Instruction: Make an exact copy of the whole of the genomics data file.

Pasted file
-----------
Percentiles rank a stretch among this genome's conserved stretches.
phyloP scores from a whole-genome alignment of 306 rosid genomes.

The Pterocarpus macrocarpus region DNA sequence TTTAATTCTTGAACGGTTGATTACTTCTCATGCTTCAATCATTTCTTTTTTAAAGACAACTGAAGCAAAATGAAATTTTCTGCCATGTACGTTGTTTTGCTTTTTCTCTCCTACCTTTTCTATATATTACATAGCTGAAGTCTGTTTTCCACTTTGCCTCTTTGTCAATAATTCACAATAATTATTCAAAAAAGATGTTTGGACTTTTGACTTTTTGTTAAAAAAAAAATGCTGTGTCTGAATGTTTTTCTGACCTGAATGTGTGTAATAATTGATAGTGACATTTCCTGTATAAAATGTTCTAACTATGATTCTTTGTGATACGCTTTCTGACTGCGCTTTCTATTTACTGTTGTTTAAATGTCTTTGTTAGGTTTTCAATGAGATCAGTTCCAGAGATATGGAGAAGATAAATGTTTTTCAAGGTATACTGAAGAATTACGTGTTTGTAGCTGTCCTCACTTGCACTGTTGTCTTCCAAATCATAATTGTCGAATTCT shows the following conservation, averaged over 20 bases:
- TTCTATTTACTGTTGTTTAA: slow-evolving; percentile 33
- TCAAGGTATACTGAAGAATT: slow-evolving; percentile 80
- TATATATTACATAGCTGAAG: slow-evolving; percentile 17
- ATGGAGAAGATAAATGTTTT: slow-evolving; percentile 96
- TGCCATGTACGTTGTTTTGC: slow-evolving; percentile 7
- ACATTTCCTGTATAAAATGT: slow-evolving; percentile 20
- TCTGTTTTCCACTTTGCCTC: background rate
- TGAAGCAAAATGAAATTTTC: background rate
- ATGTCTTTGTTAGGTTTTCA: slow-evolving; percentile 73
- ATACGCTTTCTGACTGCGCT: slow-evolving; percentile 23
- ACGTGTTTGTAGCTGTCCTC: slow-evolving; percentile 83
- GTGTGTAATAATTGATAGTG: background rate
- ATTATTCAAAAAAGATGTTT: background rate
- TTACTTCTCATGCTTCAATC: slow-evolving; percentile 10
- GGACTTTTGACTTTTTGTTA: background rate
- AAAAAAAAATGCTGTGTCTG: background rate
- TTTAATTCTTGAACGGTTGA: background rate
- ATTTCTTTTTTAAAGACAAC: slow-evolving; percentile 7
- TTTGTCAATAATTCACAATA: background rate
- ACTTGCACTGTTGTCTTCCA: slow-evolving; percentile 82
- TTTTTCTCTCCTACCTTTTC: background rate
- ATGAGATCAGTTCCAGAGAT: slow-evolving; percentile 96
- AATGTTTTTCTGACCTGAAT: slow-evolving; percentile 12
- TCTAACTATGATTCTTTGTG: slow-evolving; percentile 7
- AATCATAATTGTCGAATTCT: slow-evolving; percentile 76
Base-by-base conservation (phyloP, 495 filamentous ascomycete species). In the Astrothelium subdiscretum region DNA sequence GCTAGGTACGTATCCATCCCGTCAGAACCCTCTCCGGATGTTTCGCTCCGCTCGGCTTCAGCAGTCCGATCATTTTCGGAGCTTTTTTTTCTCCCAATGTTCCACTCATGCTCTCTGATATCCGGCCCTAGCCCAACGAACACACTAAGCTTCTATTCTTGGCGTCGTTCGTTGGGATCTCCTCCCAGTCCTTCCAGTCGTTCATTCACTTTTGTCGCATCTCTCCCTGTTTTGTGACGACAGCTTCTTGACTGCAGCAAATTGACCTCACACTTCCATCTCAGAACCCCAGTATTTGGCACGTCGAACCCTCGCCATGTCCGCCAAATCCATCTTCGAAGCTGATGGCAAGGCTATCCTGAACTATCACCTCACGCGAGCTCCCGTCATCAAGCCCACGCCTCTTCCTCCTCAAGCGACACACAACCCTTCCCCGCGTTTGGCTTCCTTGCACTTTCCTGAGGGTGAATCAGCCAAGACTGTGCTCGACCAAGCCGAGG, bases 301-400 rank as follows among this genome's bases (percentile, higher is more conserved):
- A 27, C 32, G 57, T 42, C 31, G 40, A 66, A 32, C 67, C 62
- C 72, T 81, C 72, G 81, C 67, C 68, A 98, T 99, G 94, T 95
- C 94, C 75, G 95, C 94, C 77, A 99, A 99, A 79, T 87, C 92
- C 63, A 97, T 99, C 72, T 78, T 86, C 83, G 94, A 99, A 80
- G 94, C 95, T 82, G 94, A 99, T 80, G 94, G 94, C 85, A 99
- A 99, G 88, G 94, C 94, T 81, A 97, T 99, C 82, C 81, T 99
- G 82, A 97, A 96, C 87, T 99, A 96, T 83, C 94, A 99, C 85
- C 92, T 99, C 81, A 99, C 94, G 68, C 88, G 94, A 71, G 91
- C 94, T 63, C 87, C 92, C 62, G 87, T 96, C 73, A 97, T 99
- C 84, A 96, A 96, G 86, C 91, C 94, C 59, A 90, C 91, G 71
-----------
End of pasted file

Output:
Percentiles rank a stretch among this genome's conserved stretches.
phyloP scores from a whole-genome alignment of 306 rosid genomes.

The Pterocarpus macrocarpus region DNA sequence TTTAATTCTTGAACGGTTGATTACTTCTCATGCTTCAATCATTTCTTTTTTAAAGACAACTGAAGCAAAATGAAATTTTCTGCCATGTACGTTGTTTTGCTTTTTCTCTCCTACCTTTTCTATATATTACATAGCTGAAGTCTGTTTTCCACTTTGCCTCTTTGTCAATAATTCACAATAATTATTCAAAAAAGATGTTTGGACTTTTGACTTTTTGTTAAAAAAAAAATGCTGTGTCTGAATGTTTTTCTGACCTGAATGTGTGTAATAATTGATAGTGACATTTCCTGTATAAAATGTTCTAACTATGATTCTTTGTGATACGCTTTCTGACTGCGCTTTCTATTTACTGTTGTTTAAATGTCTTTGTTAGGTTTTCAATGAGATCAGTTCCAGAGATATGGAGAAGATAAATGTTTTTCAAGGTATACTGAAGAATTACGTGTTTGTAGCTGTCCTCACTTGCACTGTTGTCTTCCAAATCATAATTGTCGAATTCT shows the following conservation, averaged over 20 bases:
- TTCTATTTACTGTTGTTTAA: slow-evolving; percentile 33
- TCAAGGTATACTGAAGAATT: slow-evolving; percentile 80
- TATATATTACATAGCTGAAG: slow-evolving; percentile 17
- ATGGAGAAGATAAATGTTTT: slow-evolving; percentile 96
- TGCCATGTACGTTGTTTTGC: slow-evolving; percentile 7
- ACATTTCCTGTATAAAATGT: slow-evolving; percentile 20
- TCTGTTTTCCACTTTGCCTC: background rate
- TGAAGCAAAATGAAATTTTC: background rate
- ATGTCTTTGTTAGGTTTTCA: slow-evolving; percentile 73
- ATACGCTTTCTGACTGCGCT: slow-evolving; percentile 23
- ACGTGTTTGTAGCTGTCCTC: slow-evolving; percentile 83
- GTGTGTAATAATTGATAGTG: background rate
- ATTATTCAAAAAAGATGTTT: background rate
- TTACTTCTCATGCTTCAATC: slow-evolving; percentile 10
- GGACTTTTGACTTTTTGTTA: background rate
- AAAAAAAAATGCTGTGTCTG: background rate
- TTTAATTCTTGAACGGTTGA: background rate
- ATTTCTTTTTTAAAGACAAC: slow-evolving; percentile 7
- TTTGTCAATAATTCACAATA: background rate
- ACTTGCACTGTTGTCTTCCA: slow-evolving; percentile 82
- TTTTTCTCTCCTACCTTTTC: background rate
- ATGAGATCAGTTCCAGAGAT: slow-evolving; percentile 96
- AATGTTTTTCTGACCTGAAT: slow-evolving; percentile 12
- TCTAACTATGATTCTTTGTG: slow-evolving; percentile 7
- AATCATAATTGTCGAATTCT: slow-evolving; percentile 76
Base-by-base conservation (phyloP, 495 filamentous ascomycete species). In the Astrothelium subdiscretum region DNA sequence GCTAGGTACGTATCCATCCCGTCAGAACCCTCTCCGGATGTTTCGCTCCGCTCGGCTTCAGCAGTCCGATCATTTTCGGAGCTTTTTTTTCTCCCAATGTTCCACTCATGCTCTCTGATATCCGGCCCTAGCCCAACGAACACACTAAGCTTCTATTCTTGGCGTCGTTCGTTGGGATCTCCTCCCAGTCCTTCCAGTCGTTCATTCACTTTTGTCGCATCTCTCCCTGTTTTGTGACGACAGCTTCTTGACTGCAGCAAATTGACCTCACACTTCCATCTCAGAACCCCAGTATTTGGCACGTCGAACCCTCGCCATGTCCGCCAAATCCATCTTCGAAGCTGATGGCAAGGCTATCCTGAACTATCACCTCACGCGAGCTCCCGTCATCAAGCCCACGCCTCTTCCTCCTCAAGCGACACACAACCCTTCCCCGCGTTTGGCTTCCTTGCACTTTCCTGAGGGTGAATCAGCCAAGACTGTGCTCGACCAAGCCGAGG, bases 301-400 rank as follows among this genome's bases (percentile, higher is more conserved):
- A 27, C 32, G 57, T 42, C 31, G 40, A 66, A 32, C 67, C 62
- C 72, T 81, C 72, G 81, C 67, C 68, A 98, T 99, G 94, T 95
- C 94, C 75, G 95, C 94, C 77, A 99, A 99, A 79, T 87, C 92
- C 63, A 97, T 99, C 72, T 78, T 86, C 83, G 94, A 99, A 80
- G 94, C 95, T 82, G 94, A 99, T 80, G 94, G 94, C 85, A 99
- A 99, G 88, G 94, C 94, T 81, A 97, T 99, C 82, C 81, T 99
- G 82, A 97, A 96, C 87, T 99, A 96, T 83, C 94, A 99, C 85
- C 92, T 99, C 81, A 99, C 94, G 68, C 88, G 94, A 71, G 91
- C 94, T 63, C 87, C 92, C 62, G 87, T 96, C 73, A 97, T 99
- C 84, A 96, A 96, G 86, C 91, C 94, C 59, A 90, C 91, G 71